Trimble: the slow pace of reconciliation

Frank Millar’s first full length book (Newshound) is, in effect, a lengthy interrogation of David Trimble a man whose name will be for ever associated with the Belfast Agreement. In accordance with his reputation as a journlalist, Millar is patient and thorough, and spares his subject no blushes. Over the next few days, I’ll be teasing out some of the highlights of the book, drawn from a series of exhaustive interviews over the summer of 2004.

For many nationalists of all shades at the time, Trimble always seemed a conflicted character: committed to the pragmatic need for a political solution, but still not desparately keen on having Catholics about the place. To this day, there remains considerable scepticism about his motives.

Millar draws him out on the concept of reconciliation:

…the people who’ve got a concept of reconciliation, which is we’ve all got to be best friends, you know, and live in each other’s pockets all the time… I’m pretty sure they don’t do that in their own lives. Nor is it reasonable to expect other people to behave in that way, as if it comes down to a sort of political correctness that we use certain language even though it’s not what people believe.

Trimble goes on:

I thought we were much more likely to gradually evolve to a society where people were more comfortable and where the differentials would be less of an issue. Differences in society, differences in religious belief and identity are not necessarily a bad thing. What you should try and do is try and diffuse the political clash and have a situation where we no longer have religion and community identity coaligned with political views.

  • Belfast Gonzo

    accordance with his reputation as a journlalist, Millar is patient and thorough, and spares his subject no blushes.

    Don’t you mean his reputation as a former UUP office holder?


  • davidbrew

    Actually a better read than I expected. It’s clearly been rushed out to repair the collateral damage of Godson’s book. I believe all UUC delegates are getting a free copy, and much good it’ll do them. There aren’t even any pictures.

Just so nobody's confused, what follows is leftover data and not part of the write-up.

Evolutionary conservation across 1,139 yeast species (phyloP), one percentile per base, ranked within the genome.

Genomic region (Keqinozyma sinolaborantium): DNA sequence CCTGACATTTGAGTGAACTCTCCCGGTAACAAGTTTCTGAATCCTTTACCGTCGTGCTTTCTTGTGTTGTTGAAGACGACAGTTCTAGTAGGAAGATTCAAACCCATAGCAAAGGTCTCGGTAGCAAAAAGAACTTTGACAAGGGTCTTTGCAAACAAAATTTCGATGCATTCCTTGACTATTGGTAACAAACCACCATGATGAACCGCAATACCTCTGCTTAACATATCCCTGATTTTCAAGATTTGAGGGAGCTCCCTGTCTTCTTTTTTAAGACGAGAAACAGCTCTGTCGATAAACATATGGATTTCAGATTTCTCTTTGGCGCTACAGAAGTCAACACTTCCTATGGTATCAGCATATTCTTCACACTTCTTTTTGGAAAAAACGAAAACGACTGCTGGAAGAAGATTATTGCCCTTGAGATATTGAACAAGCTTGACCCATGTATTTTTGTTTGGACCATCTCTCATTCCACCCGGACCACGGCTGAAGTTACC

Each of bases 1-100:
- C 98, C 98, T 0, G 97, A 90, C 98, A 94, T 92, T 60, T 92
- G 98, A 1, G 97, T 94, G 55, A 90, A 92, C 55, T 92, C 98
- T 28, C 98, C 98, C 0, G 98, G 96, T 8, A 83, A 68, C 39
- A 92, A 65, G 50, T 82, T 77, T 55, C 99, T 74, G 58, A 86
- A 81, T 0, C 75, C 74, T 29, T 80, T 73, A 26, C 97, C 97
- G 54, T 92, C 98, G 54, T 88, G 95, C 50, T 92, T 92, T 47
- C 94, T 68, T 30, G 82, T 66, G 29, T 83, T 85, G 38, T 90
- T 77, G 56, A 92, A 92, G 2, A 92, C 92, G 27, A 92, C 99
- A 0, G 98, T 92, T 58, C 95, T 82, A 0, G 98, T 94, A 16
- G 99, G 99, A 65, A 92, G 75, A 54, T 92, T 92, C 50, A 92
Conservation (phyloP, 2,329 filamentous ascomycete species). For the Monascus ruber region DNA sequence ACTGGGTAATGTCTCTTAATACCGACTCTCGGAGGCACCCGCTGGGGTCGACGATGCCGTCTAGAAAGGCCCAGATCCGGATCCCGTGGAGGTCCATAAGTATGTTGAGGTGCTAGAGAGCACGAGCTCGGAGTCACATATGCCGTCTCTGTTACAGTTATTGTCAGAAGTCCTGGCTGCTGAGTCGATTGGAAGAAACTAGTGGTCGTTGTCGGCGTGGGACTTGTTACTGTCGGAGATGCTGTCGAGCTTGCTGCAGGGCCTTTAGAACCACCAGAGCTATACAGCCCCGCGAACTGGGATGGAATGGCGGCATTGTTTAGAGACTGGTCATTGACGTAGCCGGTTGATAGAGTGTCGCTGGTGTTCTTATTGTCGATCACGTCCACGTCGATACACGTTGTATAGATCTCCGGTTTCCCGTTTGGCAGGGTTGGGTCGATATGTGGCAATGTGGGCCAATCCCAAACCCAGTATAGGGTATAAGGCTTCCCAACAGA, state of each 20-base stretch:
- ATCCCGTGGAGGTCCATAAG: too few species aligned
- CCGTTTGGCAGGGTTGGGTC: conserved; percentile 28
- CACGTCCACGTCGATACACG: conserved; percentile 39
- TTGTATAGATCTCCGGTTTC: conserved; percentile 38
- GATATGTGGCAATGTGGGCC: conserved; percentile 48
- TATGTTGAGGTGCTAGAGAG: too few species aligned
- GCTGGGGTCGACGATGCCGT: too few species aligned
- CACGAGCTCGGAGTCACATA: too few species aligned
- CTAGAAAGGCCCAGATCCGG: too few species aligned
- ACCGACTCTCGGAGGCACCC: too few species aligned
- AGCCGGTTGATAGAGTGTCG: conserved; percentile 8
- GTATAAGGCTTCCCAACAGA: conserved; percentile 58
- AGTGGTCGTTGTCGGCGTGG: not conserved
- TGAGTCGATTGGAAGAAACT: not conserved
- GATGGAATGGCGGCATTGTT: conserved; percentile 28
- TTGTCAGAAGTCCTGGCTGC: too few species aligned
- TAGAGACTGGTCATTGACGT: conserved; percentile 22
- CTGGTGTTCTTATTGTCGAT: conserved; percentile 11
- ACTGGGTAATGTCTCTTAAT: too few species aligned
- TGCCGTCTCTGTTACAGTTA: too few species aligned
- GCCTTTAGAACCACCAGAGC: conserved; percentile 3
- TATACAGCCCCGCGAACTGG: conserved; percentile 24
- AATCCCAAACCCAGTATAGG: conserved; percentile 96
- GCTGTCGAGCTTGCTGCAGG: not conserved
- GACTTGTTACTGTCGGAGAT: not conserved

Millar seems to have interviewed the turtle on a thematic basis, with opportunities to explain the strategy(sic)- now please don’t laugh. In fact he confirms the farce that was UUP policy on Patten, and that Trimble was never too exercised by the RUC’s fate, or the prisoner releases.

    Trimble accepts he bought into the idea that the Provos had been defeated and had to be given a route into politics, which meant taking a lot of hits as inducements. Millar skewers him on the lack of linkage between decommissioning and the provo wish list. One can almost hear the irritation in his ludicrous claim that he stuck with the “no guns; no government” policy.

    He intended to have a voluntary coalition with the SDLP within the compulsory coalition, to marginalise SF, but there was never the slightest chance of this happening outside his dreamworld, particularly when he had such a bad relationship with Mallon.

    He also accepts that Donaldson would have toppled him if he’d gone for the jugular post the 2001 general election ( told you so Jeffrey!), and was quite prepared to shed the 30% he estimated as traditional Unionists in the party , again regardless of the electoral mathematics.

    He comes across as a gambler backing the same horse again and again with larger stakes at longer odds, and in his own words it’s all the more remarkable for the candour. But hey, I’m obviously biased- buy it yourself and be amazed at how far self delusion can drive a supposedly intelligent human being

    Three books from three very different perspectives. All show the same pattern of undeniable failings and character flaws-all to be fair in the context of generally favourable judgments of his motivation and recognising the problems he faced. But essentially they all say -to varying degrees- he should have done better. And I think everyone outside the asylum that is Cunningham House will concur with that.

  • Christopher Stalford


    I’ve just finished the Godson book. My dearest “what do you want a book about him for?” bought me it for Christmas.

    A completely damning indictment of Trimble as a political operator. Empey comes across even worse – anything for office.

  • davidbrew

    And some bloody brilliant photographs :0)

  • Mick Fealty

    Thanks for that David, an excellent and fair precis. More of this book review from me will follow – when I can get back to the computer for long enough!